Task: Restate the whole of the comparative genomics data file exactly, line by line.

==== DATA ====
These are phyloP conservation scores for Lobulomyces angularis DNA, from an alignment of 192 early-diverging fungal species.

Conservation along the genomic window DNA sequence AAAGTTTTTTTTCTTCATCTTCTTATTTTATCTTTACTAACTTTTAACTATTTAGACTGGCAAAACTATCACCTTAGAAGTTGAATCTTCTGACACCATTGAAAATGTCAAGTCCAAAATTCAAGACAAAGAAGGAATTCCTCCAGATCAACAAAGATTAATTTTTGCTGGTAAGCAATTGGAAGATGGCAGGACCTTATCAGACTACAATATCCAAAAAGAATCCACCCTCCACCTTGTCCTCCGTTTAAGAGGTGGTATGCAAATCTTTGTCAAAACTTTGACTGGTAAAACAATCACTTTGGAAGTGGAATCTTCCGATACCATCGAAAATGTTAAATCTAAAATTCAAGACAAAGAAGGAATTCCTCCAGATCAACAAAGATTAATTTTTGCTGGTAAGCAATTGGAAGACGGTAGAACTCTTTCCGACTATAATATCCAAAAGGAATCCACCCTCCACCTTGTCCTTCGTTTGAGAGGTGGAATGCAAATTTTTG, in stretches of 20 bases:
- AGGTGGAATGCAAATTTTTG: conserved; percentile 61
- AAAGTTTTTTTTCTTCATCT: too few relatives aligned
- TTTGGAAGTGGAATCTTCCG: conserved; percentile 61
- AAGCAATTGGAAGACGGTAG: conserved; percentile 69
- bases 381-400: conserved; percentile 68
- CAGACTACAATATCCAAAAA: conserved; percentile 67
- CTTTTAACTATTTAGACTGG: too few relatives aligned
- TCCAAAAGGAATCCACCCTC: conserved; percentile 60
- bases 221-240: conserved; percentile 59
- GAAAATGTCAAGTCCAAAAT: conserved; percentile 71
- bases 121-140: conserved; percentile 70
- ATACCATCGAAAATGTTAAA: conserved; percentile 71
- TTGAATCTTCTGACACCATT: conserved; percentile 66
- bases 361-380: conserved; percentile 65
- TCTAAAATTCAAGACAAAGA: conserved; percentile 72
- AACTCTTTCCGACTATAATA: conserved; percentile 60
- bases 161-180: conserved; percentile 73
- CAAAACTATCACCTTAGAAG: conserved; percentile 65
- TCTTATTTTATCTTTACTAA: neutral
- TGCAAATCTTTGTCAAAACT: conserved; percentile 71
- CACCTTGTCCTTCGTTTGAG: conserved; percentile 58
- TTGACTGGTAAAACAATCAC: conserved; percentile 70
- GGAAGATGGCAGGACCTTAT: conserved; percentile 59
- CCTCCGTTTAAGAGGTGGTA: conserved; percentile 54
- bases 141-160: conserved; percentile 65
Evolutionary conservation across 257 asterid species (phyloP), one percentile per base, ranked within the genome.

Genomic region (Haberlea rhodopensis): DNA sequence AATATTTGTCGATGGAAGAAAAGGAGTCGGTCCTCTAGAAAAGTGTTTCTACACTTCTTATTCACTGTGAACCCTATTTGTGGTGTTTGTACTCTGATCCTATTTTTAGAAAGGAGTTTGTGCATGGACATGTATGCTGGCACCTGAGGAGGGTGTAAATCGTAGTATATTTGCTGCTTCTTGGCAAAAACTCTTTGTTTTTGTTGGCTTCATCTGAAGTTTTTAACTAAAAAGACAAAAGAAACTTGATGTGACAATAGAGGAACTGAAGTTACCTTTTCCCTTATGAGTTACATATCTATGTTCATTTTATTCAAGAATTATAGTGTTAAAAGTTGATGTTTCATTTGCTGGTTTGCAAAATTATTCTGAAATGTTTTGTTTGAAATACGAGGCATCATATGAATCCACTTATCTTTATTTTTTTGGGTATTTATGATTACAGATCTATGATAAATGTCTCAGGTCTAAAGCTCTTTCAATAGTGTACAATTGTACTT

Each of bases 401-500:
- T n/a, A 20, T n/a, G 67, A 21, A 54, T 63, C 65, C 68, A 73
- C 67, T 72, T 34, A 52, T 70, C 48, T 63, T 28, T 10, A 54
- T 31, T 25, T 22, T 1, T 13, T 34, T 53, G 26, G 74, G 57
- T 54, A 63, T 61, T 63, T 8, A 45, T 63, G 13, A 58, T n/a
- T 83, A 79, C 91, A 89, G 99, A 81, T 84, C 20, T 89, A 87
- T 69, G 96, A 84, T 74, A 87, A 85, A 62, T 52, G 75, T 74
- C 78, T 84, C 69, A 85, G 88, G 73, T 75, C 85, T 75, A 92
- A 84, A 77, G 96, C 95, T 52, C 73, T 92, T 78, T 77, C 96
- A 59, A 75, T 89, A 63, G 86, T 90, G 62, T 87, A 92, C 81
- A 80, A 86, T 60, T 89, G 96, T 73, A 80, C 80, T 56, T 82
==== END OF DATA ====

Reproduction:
These are phyloP conservation scores for Lobulomyces angularis DNA, from an alignment of 192 early-diverging fungal species.

Conservation along the genomic window DNA sequence AAAGTTTTTTTTCTTCATCTTCTTATTTTATCTTTACTAACTTTTAACTATTTAGACTGGCAAAACTATCACCTTAGAAGTTGAATCTTCTGACACCATTGAAAATGTCAAGTCCAAAATTCAAGACAAAGAAGGAATTCCTCCAGATCAACAAAGATTAATTTTTGCTGGTAAGCAATTGGAAGATGGCAGGACCTTATCAGACTACAATATCCAAAAAGAATCCACCCTCCACCTTGTCCTCCGTTTAAGAGGTGGTATGCAAATCTTTGTCAAAACTTTGACTGGTAAAACAATCACTTTGGAAGTGGAATCTTCCGATACCATCGAAAATGTTAAATCTAAAATTCAAGACAAAGAAGGAATTCCTCCAGATCAACAAAGATTAATTTTTGCTGGTAAGCAATTGGAAGACGGTAGAACTCTTTCCGACTATAATATCCAAAAGGAATCCACCCTCCACCTTGTCCTTCGTTTGAGAGGTGGAATGCAAATTTTTG, in stretches of 20 bases:
- AGGTGGAATGCAAATTTTTG: conserved; percentile 61
- AAAGTTTTTTTTCTTCATCT: too few relatives aligned
- TTTGGAAGTGGAATCTTCCG: conserved; percentile 61
- AAGCAATTGGAAGACGGTAG: conserved; percentile 69
- bases 381-400: conserved; percentile 68
- CAGACTACAATATCCAAAAA: conserved; percentile 67
- CTTTTAACTATTTAGACTGG: too few relatives aligned
- TCCAAAAGGAATCCACCCTC: conserved; percentile 60
- bases 221-240: conserved; percentile 59
- GAAAATGTCAAGTCCAAAAT: conserved; percentile 71
- bases 121-140: conserved; percentile 70
- ATACCATCGAAAATGTTAAA: conserved; percentile 71
- TTGAATCTTCTGACACCATT: conserved; percentile 66
- bases 361-380: conserved; percentile 65
- TCTAAAATTCAAGACAAAGA: conserved; percentile 72
- AACTCTTTCCGACTATAATA: conserved; percentile 60
- bases 161-180: conserved; percentile 73
- CAAAACTATCACCTTAGAAG: conserved; percentile 65
- TCTTATTTTATCTTTACTAA: neutral
- TGCAAATCTTTGTCAAAACT: conserved; percentile 71
- CACCTTGTCCTTCGTTTGAG: conserved; percentile 58
- TTGACTGGTAAAACAATCAC: conserved; percentile 70
- GGAAGATGGCAGGACCTTAT: conserved; percentile 59
- CCTCCGTTTAAGAGGTGGTA: conserved; percentile 54
- bases 141-160: conserved; percentile 65
Evolutionary conservation across 257 asterid species (phyloP), one percentile per base, ranked within the genome.

Genomic region (Haberlea rhodopensis): DNA sequence AATATTTGTCGATGGAAGAAAAGGAGTCGGTCCTCTAGAAAAGTGTTTCTACACTTCTTATTCACTGTGAACCCTATTTGTGGTGTTTGTACTCTGATCCTATTTTTAGAAAGGAGTTTGTGCATGGACATGTATGCTGGCACCTGAGGAGGGTGTAAATCGTAGTATATTTGCTGCTTCTTGGCAAAAACTCTTTGTTTTTGTTGGCTTCATCTGAAGTTTTTAACTAAAAAGACAAAAGAAACTTGATGTGACAATAGAGGAACTGAAGTTACCTTTTCCCTTATGAGTTACATATCTATGTTCATTTTATTCAAGAATTATAGTGTTAAAAGTTGATGTTTCATTTGCTGGTTTGCAAAATTATTCTGAAATGTTTTGTTTGAAATACGAGGCATCATATGAATCCACTTATCTTTATTTTTTTGGGTATTTATGATTACAGATCTATGATAAATGTCTCAGGTCTAAAGCTCTTTCAATAGTGTACAATTGTACTT

Each of bases 401-500:
- T n/a, A 20, T n/a, G 67, A 21, A 54, T 63, C 65, C 68, A 73
- C 67, T 72, T 34, A 52, T 70, C 48, T 63, T 28, T 10, A 54
- T 31, T 25, T 22, T 1, T 13, T 34, T 53, G 26, G 74, G 57
- T 54, A 63, T 61, T 63, T 8, A 45, T 63, G 13, A 58, T n/a
- T 83, A 79, C 91, A 89, G 99, A 81, T 84, C 20, T 89, A 87
- T 69, G 96, A 84, T 74, A 87, A 85, A 62, T 52, G 75, T 74
- C 78, T 84, C 69, A 85, G 88, G 73, T 75, C 85, T 75, A 92
- A 84, A 77, G 96, C 95, T 52, C 73, T 92, T 78, T 77, C 96
- A 59, A 75, T 89, A 63, G 86, T 90, G 62, T 87, A 92, C 81
- A 80, A 86, T 60, T 89, G 96, T 73, A 80, C 80, T 56, T 82